The first section of this haftarah is both long and difficult, although giving a generally positive tone. Some of the difficulty stems from Isaiah piling metaphors on top of each other, so that we have to make choices about how deeply to delve into each. I’m choosing three central ones, clothing, marriage, and planting.
Isaiah opens by announcing that Jerusalem (or, possibly, the Jewish people) will rejoice in God having clothed it (or them) in redemption. The verse then moves into a wedding metaphor, saying that these clothes will be a sign of beauty or glory, like a bridegroom, or like jewels for a bride. The next verse takes us to planting, comparing the redemption to a field yielding its plants, a garden its seeds.
Later verses revisit these metaphors. 62:3 speaks of us (or Jerusalem) as a crown of glory or scarf of rulership in the hands of God. The first verses of chapter 63 focus on clothing, viewing someone (commentators debate whom, generally either the Angel of Esau or God, who was fighting on behalf of the Jews) as coming from Edom with dirtied clothing.
Verses 4 and 5 go back to marriage and planting, promising that we will no longer be called abandoned, we’ll be known as “my (God’s) desires are in it,” and the Land will be called “husbanded.” Planting comes up again in verses 8-9, when God swears we’ll never again have to see others eating our crops, that those who gather a harvest will eat and drink it, in God’s holy places.
Clothing: Defining or Revealing
The clothing metaphor in two ways here. In the first verses, clothing seems to define the person. For example, the promise to clothe us in salvation guarantees its coming. Clothing also makes the man in the case of the priestly garments, without which a priest is considered a “stranger” to the Temple, and incurs the same liability for entering or serving as does a non-priest.
Clothing seems to reveal a person’s already-existing character, such as “the one wearing bloody clothes.” Clothing, then, can either make the man or open him to the public, and is used in both of those ways here.
The other two metaphors, planting and marriage, express God’s promise to be more involved with us in the future. We are being promised that we will once again merit the kind of attention farmers give their plants and spouses are supposed to lavish on each other, repeated care for the health and needs of the other.
The metaphor of planting offers another fruitful insight, since the prophet compares us to both a field and a garden. As Radak notes, a field (without crop rotation) has one long growing season, while a garden combines different species, and therefore always has something coming to bloom. Translated to redemption, it suggests both a single redemptive event as well as a continuing and repeated blooming, perhaps further aspects of that redemption.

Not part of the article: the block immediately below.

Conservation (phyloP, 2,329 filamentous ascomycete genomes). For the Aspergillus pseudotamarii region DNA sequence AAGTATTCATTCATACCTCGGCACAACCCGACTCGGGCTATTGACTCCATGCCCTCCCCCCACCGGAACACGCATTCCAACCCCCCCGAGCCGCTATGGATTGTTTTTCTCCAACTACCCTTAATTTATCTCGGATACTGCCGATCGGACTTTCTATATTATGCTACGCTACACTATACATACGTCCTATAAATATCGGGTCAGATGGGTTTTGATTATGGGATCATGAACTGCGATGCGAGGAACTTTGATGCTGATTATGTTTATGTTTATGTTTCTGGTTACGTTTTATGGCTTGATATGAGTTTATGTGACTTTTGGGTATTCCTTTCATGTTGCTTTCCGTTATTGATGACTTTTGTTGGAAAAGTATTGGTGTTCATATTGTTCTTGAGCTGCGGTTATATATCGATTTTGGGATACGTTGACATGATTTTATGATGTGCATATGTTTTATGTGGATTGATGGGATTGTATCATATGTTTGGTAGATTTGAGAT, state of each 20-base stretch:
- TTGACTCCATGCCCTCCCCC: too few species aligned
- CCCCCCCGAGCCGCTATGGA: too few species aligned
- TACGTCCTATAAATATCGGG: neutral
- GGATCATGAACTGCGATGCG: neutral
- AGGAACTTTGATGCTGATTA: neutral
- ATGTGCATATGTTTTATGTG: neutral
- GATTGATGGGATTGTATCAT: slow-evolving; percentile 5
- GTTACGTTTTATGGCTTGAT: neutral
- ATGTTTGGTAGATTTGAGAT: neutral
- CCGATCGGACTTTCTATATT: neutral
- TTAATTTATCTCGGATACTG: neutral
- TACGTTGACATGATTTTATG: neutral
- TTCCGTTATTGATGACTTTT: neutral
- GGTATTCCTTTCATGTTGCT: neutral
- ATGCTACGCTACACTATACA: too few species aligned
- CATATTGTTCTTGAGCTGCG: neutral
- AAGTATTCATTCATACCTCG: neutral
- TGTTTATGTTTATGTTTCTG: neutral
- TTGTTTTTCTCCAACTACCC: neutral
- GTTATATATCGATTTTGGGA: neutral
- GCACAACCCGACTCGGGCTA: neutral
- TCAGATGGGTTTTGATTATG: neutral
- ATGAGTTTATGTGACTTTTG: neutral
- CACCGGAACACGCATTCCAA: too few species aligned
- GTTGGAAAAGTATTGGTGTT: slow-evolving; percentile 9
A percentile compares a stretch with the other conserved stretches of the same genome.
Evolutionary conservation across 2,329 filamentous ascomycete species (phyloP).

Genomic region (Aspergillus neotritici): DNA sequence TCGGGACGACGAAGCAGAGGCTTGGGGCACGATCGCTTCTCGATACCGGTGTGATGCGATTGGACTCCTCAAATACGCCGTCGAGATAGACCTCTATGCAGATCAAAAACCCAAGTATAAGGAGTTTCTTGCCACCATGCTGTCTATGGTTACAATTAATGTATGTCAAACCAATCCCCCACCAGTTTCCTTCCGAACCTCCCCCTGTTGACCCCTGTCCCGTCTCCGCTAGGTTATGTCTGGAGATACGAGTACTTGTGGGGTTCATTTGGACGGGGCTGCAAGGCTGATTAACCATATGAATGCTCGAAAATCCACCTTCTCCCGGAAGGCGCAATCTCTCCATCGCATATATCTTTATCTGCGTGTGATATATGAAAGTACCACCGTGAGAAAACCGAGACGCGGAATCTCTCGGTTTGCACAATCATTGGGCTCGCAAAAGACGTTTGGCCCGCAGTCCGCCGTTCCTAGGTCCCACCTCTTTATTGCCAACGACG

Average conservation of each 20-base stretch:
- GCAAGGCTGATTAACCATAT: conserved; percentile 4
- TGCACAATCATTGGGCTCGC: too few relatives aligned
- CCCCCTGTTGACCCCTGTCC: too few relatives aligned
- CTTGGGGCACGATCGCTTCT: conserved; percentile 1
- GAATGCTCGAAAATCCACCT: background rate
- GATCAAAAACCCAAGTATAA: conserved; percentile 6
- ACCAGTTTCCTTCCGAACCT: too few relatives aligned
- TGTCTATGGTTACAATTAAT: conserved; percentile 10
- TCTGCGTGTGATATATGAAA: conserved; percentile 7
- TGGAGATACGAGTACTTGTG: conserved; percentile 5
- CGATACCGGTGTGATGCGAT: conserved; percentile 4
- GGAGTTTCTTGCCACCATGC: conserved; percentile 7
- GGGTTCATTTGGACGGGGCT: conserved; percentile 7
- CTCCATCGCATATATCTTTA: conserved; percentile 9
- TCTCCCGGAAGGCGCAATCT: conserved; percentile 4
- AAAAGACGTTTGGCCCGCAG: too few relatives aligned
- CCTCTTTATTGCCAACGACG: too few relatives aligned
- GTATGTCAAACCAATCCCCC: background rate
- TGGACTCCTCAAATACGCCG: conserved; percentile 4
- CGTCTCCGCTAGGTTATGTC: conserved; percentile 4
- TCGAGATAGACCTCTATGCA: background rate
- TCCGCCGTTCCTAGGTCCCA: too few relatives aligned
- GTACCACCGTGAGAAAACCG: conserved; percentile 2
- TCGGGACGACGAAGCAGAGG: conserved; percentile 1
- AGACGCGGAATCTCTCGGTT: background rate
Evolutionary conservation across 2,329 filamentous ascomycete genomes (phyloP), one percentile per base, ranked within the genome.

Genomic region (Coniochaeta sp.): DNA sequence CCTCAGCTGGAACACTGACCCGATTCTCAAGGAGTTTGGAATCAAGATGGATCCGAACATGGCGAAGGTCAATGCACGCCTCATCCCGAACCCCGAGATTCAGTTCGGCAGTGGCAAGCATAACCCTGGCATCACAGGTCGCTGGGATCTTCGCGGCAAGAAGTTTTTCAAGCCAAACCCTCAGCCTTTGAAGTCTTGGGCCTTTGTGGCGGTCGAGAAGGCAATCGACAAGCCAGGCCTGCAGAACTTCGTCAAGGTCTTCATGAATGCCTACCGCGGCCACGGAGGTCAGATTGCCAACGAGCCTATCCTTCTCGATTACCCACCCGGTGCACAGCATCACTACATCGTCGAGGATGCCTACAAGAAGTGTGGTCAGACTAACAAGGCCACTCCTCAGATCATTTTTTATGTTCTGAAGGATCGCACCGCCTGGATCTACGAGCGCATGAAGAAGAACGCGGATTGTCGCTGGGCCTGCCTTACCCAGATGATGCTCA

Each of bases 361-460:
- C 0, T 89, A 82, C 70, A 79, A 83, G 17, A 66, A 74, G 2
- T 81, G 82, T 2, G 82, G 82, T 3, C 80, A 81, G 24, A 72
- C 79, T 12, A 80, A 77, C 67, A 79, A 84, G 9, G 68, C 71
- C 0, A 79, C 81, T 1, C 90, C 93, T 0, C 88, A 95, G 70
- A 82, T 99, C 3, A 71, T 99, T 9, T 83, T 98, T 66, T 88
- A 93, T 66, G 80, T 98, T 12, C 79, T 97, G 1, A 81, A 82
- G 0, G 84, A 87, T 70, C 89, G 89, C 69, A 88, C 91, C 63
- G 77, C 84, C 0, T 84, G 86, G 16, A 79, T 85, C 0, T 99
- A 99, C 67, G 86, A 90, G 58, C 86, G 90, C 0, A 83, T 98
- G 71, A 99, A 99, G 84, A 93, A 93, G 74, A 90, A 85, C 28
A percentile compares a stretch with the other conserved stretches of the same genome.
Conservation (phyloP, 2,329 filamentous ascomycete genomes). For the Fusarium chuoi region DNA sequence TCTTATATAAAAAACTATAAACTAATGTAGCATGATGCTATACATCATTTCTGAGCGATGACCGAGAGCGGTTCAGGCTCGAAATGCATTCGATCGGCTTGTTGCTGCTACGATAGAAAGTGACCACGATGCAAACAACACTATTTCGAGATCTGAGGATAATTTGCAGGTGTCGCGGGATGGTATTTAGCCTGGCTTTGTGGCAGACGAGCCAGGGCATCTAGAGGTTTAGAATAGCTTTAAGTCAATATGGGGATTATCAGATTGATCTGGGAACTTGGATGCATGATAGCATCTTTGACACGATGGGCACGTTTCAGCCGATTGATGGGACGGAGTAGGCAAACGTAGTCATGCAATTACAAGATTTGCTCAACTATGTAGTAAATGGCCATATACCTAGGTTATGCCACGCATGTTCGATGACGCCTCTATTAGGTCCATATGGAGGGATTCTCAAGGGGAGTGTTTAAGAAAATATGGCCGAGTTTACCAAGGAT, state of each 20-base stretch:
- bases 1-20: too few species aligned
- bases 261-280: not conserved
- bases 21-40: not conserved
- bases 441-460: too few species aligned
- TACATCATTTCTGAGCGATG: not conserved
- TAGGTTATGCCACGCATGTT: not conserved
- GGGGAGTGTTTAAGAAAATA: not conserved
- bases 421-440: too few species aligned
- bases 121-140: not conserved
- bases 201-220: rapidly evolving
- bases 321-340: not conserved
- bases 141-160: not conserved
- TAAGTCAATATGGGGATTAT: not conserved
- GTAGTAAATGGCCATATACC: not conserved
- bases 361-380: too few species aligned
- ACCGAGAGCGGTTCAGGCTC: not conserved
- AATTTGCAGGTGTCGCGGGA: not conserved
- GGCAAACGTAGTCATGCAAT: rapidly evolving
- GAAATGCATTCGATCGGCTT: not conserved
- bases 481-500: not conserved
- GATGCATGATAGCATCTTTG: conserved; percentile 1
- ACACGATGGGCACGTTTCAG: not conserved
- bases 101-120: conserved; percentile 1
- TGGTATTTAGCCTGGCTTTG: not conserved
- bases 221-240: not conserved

End of Verse 2: A Change of Name for Jerusalem
Verse 2 speaks of the nations seeing how God will help us and, as a result, renaming Jerusalem. This change might be a way of repairing the city’s image, identifying it more fully with God, or wiping away the embarrassing reminders of her sin.
This fits well with the other metaphors we’ve seen. Just as God promised to re-clothe us as evidence of greater connection, just as God promised we would be like a field, securing God’s greater attention, Jerusalem’s name will demonstrate that as well.
Verse 6 is perhaps the best-known of the haftarah, where God announces the placing of guards or watchers on the walls of Jerusalem, all day and all night. Whether these watchers are angels or people, God is saying that He has assigned someone the task of continuously crying over and praying for the rebuilding of Jerusalem, of keeping that part of the world agenda in an active way.
Verses 10-12: Again, the Participation of the World
God next calls for His messengers to pass through the Land clearing away obstacles to travel, which may be a metaphor for the evil inclination. Once those stumbling blocks are gone, the messengers are to go to the ends of the earth, encouraging the nations who live there to tell the Jews that the Redemption has come, to call them the Holy Nation, the ones redeemed by God.
Note how once again other nations matter to this future redemption, because, in Isaiah’s vision, God “cares” about the whole world learning the truth of Creation and of the necessity of living in relationship with our Creator. Admitting that the Jews are the nation of God and redeemed by Him is a crucial first step.
Verses 1-6 of Chapter 63 have God noting that no one else was willing to join in bringing about the necessary salvation, so He will do it Himself. Like the original Exodus, grand redemptions make a point to the entire world, explaining why it would take God’s direct involvement to make it as fully and broadly as possible.
The selection ends with three verses that stress the kindnesses of God, the great goods He has done (and will do) for us. A casual look at Jewish history can make this a hard message to absorb, since we might see it as one trouble following another. Isaiah is asking us to realize that suffering is never lightly brought on us, that God only brings our sufferings in the name of a vastly more important goal.
Conclusion: Comfort Isn’t a Simple Process
As the last of the seven comforting haftarot, this and the others stress that we cannot expect our problems to magically and instantaneously disappear. Our haftarot remind us there is a blessed time awaiting us, but the road to that time takes varying kinds of effort on our part. Even if we fail to ever make that effort, God will eventually bring it about, but we will have missed an opportunity.
The truer comfort is knowing how much we can do to hasten that day, to insure that it comes as fully and beneficially as possible. A propos of this time of year, the beginning of the High Holiday season, we are reminded that worlds of bounty await us, if we only make the first and necessary steps.